Racism is a shocking thing when it’s happening thousands of miles away.
Shocking altogether. In April 2012, widower Michael McDonagh and his five children were on the cusp of a new life. They were moving into a refurbished bungalow in Kilmacow, Co Kilkenny.
The weekend of the big move, with most of their possessions already in situ, they slept for what they thought was their last night in their old home in Mooncoin. One of the reasons they were moving from the area was that the children were being intimidated in school.
Early that Saturday morning, somebody took it on themselves to burn down the refurbished bungalow. The family lost heirlooms, communion dresses, treasured photographs, and their dreams. A few weeks later, just in case he hadn’t got the message, Mr McDonagh received a threat letting him know he should move on from Mooncoin, even if he’d nowhere to go.
“This is your last warning. You have a week-and-a-half to be out of that house. If you are not, that house will be burned to ashes, and take your tinker puppies with you. This is your last warning. Watch your back.”
Michael McDonagh was not a criminal. Gardaí in Kilkenny confirmed he was “a man of good standing”. His ‘crime’ was that he was a Traveller.
The events in the USA have prompted much breast-beating on racism in this country. Most of it has focused on individual incidents perpetrated against people of colour.
In Ireland, racism is endemic and institutionalised going back centuries. The housing of Travellers has brought out the worst of this country’s political culture and naked racism among large swathes of the population.
The month after the McDonaghs were burnt out of their new home, another Traveller family in Kilkenny was looking forward to their new life. Patrick and Brigid Carthy and their seven children were living on a halting site and had been allocated a house in the Bonnetstown area.
Then local TD, Phil Hogan, the housing minister at the time, made representations to Kilkenny County Council not to house the Carthys in their new home.
Mr Hogan’s petition was based on the fact that Patrick Carthy had grown up in the area and 20 years earlier — when he was 12 years old — his father had been involved in a dispute with another local. In effect, the housing minister was asking the council not to house Mr Carthy on the basis of the alleged sins of his father. The council complied.
Mr Hogan wrote to his constituents to deliver the good news. The following year, a recently refurbished house in Ballyshannon, Co Donegal, was gutted by fire at 3am one morning. A Traveller family had been due to move in.
The previous month, local Fianna Fáil councillor Seán McEniff told a local radio station that he did not support the housing of a Traveller family in an area populated by “settled” people. He advocated creating a “an isolated community of them someplace”.
“You wouldn’t want it beside you and I wouldn’t want it beside me,” he told Ocean FM.
Two years later on October 10, 2015, an extended family of 10 Travellers died in a fire in Carrickmines, Co Dublin. The oldest was 39-year-old Jimmy Lynch, the youngest, six-month-old Mary Connors. Tara Gilbert, aged 27, who also died, was pregnant at the time.
They had been living in cramped, dangerous circumstances in a site, awaiting allocation of a proper home. The country was shocked, appalled at this needless loss of life.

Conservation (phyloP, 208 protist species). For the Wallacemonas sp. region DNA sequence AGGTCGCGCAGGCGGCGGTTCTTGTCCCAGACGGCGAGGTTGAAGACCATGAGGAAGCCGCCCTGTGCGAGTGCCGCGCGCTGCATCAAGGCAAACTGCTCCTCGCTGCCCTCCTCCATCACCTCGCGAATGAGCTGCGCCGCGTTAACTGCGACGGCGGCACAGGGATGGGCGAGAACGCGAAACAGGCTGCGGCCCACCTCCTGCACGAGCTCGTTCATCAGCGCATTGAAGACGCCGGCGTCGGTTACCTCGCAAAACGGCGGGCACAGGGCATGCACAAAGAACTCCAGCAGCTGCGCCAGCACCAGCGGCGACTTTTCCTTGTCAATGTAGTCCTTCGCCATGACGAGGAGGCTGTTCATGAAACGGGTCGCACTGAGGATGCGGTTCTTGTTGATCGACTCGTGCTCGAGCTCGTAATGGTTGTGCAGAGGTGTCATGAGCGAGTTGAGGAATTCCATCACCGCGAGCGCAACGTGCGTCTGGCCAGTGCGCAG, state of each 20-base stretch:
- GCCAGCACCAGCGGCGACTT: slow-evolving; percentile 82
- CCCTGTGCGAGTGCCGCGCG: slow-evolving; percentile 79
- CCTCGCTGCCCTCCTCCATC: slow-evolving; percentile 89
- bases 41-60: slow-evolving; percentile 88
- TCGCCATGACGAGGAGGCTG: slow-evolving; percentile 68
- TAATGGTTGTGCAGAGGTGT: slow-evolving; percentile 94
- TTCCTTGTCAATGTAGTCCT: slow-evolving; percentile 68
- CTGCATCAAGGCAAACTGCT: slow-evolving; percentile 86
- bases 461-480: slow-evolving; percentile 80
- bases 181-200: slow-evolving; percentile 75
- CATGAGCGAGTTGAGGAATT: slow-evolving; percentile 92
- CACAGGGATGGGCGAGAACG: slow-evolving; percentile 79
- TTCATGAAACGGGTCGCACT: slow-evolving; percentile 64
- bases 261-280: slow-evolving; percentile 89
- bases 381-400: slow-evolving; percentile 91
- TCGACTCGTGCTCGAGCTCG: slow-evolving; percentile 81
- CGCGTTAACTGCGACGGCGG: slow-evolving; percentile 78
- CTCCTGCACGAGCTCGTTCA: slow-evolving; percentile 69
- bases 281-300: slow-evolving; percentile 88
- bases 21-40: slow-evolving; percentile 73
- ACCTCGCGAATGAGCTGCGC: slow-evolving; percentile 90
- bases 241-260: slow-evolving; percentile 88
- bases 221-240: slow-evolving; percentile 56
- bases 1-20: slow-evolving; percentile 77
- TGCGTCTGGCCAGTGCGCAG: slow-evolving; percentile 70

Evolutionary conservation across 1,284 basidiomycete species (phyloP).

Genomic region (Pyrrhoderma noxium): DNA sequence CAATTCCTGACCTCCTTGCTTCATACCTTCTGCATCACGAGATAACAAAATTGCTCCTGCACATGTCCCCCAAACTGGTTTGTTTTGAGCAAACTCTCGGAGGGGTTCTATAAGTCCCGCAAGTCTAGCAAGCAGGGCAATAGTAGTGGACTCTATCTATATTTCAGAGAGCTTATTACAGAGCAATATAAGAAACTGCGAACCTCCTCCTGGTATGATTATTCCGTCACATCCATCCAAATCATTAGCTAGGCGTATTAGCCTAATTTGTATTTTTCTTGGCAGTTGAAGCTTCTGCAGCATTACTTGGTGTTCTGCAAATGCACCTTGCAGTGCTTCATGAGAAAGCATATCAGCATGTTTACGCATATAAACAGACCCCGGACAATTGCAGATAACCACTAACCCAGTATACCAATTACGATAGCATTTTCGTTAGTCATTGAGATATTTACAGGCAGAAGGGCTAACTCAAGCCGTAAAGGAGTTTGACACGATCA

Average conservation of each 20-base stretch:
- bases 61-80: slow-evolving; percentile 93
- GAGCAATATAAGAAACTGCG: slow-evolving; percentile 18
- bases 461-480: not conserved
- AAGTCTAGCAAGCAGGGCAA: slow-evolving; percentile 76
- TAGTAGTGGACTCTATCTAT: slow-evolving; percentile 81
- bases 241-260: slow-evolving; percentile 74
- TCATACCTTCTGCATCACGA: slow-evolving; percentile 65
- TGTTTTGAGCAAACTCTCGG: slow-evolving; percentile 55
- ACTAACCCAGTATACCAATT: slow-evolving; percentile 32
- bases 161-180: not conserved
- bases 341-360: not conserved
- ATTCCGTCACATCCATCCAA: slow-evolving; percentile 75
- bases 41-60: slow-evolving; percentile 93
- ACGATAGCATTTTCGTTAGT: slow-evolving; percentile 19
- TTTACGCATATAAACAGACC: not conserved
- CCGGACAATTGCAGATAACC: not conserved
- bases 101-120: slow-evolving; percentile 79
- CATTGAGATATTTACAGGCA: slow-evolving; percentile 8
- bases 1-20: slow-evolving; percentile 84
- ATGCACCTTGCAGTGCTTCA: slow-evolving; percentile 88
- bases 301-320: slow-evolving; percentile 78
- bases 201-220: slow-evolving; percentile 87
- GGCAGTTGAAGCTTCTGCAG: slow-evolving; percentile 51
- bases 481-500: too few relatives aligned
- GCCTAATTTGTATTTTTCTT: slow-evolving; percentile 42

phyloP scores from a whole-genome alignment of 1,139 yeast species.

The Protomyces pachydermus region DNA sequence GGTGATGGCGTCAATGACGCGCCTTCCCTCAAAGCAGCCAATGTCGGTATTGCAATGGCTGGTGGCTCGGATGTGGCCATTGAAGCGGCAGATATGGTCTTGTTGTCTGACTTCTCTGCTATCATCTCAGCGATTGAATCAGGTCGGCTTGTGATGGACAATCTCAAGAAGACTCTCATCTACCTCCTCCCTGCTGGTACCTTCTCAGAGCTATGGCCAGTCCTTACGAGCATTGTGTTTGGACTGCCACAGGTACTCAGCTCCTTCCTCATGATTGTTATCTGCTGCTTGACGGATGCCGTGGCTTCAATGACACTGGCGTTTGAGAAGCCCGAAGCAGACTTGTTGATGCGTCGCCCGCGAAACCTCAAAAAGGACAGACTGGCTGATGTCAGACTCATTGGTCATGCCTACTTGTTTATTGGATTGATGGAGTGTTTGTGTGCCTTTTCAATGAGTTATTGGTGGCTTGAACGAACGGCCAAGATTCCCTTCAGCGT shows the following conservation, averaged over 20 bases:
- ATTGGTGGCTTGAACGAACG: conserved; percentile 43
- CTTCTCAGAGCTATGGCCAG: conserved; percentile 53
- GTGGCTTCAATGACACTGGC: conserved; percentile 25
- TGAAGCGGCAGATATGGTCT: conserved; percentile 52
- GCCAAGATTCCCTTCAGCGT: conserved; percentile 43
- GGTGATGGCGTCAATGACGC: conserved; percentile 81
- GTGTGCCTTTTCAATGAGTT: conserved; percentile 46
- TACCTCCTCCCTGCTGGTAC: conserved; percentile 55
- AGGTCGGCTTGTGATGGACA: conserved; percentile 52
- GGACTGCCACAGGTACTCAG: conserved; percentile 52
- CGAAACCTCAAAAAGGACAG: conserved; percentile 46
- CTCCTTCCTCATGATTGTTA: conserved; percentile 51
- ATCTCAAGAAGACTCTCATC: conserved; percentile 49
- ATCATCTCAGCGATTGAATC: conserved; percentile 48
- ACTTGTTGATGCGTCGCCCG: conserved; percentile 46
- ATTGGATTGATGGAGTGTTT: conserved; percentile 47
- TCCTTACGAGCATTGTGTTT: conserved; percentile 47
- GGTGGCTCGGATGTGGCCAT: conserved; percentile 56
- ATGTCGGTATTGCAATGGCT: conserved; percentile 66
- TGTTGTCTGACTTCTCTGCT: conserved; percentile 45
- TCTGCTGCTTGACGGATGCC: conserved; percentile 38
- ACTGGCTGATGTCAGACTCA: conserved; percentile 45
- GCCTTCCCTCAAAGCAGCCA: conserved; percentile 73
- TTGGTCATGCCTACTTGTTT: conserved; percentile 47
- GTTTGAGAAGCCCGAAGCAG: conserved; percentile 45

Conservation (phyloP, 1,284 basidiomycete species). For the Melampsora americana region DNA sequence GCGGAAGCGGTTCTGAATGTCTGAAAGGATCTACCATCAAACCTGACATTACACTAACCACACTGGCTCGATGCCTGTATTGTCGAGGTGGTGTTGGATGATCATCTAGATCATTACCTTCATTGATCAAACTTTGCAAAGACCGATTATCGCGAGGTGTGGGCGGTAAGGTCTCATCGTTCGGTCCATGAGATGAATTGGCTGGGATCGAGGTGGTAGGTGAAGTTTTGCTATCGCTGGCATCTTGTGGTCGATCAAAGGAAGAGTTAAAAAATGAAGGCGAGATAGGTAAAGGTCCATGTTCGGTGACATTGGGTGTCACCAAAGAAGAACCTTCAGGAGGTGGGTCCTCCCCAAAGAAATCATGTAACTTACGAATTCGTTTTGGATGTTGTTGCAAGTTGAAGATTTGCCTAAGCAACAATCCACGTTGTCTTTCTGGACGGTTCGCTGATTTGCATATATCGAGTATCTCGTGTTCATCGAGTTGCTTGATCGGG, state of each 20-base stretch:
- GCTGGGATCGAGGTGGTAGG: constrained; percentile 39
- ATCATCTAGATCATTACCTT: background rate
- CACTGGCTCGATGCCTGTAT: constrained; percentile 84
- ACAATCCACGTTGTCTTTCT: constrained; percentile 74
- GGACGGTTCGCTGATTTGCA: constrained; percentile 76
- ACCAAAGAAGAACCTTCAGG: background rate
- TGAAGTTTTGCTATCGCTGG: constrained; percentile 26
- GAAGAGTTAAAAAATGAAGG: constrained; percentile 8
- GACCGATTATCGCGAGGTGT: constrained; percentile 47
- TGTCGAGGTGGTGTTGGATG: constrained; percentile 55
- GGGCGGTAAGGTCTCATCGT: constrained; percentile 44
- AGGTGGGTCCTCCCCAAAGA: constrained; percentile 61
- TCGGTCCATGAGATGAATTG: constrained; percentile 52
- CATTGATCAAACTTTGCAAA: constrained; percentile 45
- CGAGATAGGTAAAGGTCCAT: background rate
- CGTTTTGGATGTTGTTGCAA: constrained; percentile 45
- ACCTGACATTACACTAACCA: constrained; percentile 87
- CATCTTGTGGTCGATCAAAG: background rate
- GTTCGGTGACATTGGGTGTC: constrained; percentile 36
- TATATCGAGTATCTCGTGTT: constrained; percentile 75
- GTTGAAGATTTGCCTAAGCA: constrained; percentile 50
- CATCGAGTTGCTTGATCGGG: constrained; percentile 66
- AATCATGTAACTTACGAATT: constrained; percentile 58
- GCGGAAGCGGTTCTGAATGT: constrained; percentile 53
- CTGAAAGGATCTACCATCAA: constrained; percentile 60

There were many speeches in the Dáil. A few days later, the surviving family members, numb with bereavement, were told they were not welcome in a nearby temporary site designated by the local authority.
A blockade of the area was conducted by locals, who said they wouldn’t give an inch because something temporary would turn into a permanent outcome.
‘Sorry for your troubles, but clear off and grieve somewhere else’ appeared to be the message.
In the early hours of March 6 last year, a person or persons broke into a bungalow in Clonmel, Co Tipperary, and vandalised it to the point where it was inhabitable. The recently refurbished house had been earmarked for a Traveller family. Once the damage was discovered, the local council retained security personnel to guard the property.
The common thread running through these incidents is that people in need of a home were prevented from putting a roof over their heads because they are Travellers. This is the kind of stuff that was endemic thousands of miles away in the 1960s Deep South of the USA.
Today, the great oppressed people of Ireland think it shocking that the Irish were once told they need not apply for jobs in places like London simply because of their ethnicity. They also had to endure signs saying “No Irish, No Blacks, No Dogs” when it came to accommodation.
And yet today, beyond the expression of platitudes now and again, the same discrimination is tolerated here towards a minority group.
Politicians, for the most part, know where their bread is buttered when it comes to housing Travellers. Of course, they abhor racism and at a time like this, all politicians are eager to let the world feel their anger.
There are, however, no votes in calling out racism against Travellers.
When a politician does stand up to this form of racism, as Sinn Féin TD Martin Kenny did last October, he receives a sinister message through the burning of his car outside his home.
Racism is shocking when it’s happening thousands of miles away. In recent weeks, many have been awoken to what people of colour in this country are routinely subjected to in terms of abuse. That’s shocking too.
But Travellers? Ah now, sure that’s different. That’s not racism, is it?